Hamburger Hafen und Logistik AG (HHLA) loaded the biggest ship propeller in the world onto a vessel. The “HHLA IV” floating crane brought the gigantic 110-tonne object to the port of Waltershof, where it was hoisted onto the “Hyundai Supreme” container ship.
It was the most powerful ship propeller to have ever been lifted by the hook of a HHLA floating crane. Although HHLA regularly loads the specialised products of Mecklenburger Metallguss GmbH (MMG) onto ships in Hamburg, the latest propeller, with a weight of 110 tonnes and a diameter of 10.50 metres, surpassed anything that had ever been seen at the port before.
MMG is a leading manufacturer of ship propellers. Around 100 MMG propellers are loaded onto ships at the Port of Hamburg alone every year before making their way to shipyards all over the world. Since they are usually transported by container ships, and container gantry cranes are generally unable to lift such large heavy loads, the “HHLA III” or “HHLA IV” floating cranes are nearly always involved in loading operations at the Port of Hamburg.
After being carefully transported by road from the production facility in Waren an der Müritz in Mecklenburg-Western Pomerania to Hamburg, the gigantic new propeller was temporarily stored at Hachmannkai quay close to the HHLA Container Terminal Tollerort until it was ready for loading. On Sunday morning, the “HHLA IV” floating crane, which can lift up to 200 tonnes, moved the world’s biggest propeller onto its transport platform and brought it to the berth of the “Hyundai Supreme” at the port of Waltershof. The jib of the floating crane raised the propeller from the transport platform and carefully lifted it over the towering side of the 300-metre-long container vessel. It was a delicate operation that involved lowering the heavy load centimetre by centimetre into the hold of the ship.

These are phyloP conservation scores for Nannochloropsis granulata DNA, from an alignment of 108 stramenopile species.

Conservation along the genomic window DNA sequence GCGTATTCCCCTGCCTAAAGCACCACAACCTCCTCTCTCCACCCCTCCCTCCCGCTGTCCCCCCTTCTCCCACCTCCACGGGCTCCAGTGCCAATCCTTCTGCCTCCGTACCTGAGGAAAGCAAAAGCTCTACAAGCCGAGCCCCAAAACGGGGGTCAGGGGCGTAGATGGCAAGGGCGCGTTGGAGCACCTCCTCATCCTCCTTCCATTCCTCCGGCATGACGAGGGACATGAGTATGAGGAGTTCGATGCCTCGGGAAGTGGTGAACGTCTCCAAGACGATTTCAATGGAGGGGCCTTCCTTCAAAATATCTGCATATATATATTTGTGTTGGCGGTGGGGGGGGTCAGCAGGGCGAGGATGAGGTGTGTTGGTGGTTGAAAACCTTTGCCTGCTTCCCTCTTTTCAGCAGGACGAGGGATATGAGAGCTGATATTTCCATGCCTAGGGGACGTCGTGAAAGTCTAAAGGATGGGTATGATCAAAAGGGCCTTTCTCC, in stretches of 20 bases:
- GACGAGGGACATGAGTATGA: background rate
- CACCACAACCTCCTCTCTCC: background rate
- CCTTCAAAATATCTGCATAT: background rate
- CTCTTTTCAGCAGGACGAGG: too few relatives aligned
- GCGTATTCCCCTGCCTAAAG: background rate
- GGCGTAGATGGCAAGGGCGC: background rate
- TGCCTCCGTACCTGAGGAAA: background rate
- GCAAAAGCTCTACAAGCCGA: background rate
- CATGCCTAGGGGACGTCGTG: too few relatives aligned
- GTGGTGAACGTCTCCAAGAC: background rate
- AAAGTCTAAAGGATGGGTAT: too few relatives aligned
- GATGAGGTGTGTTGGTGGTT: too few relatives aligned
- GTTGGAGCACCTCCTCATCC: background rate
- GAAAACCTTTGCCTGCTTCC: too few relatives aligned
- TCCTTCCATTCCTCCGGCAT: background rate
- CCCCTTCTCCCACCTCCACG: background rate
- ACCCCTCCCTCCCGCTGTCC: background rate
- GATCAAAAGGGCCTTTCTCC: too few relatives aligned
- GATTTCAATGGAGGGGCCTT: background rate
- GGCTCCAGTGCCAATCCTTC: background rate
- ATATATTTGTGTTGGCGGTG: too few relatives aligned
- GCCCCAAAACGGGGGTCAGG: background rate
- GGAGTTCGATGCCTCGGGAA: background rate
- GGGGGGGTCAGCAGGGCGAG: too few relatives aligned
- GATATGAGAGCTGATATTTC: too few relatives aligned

The “Hyundai Supreme”, a 5,000-TEU container ship, departed from the Port of Hamburg again on Sunday, 16 September, at 6:30 p.m. and headed for the Far East. The 110-tonne propeller on board is destined for the port of Busan in South Korea. From there, it will be transported on to the Daewoo Shipbuilding & Marine Engineering shipyard, where the first of eleven new container ships are currently being built for the shipping company MSC. With a capacity of 23,000 TEU, the newbuilds will be the biggest container ships in the world.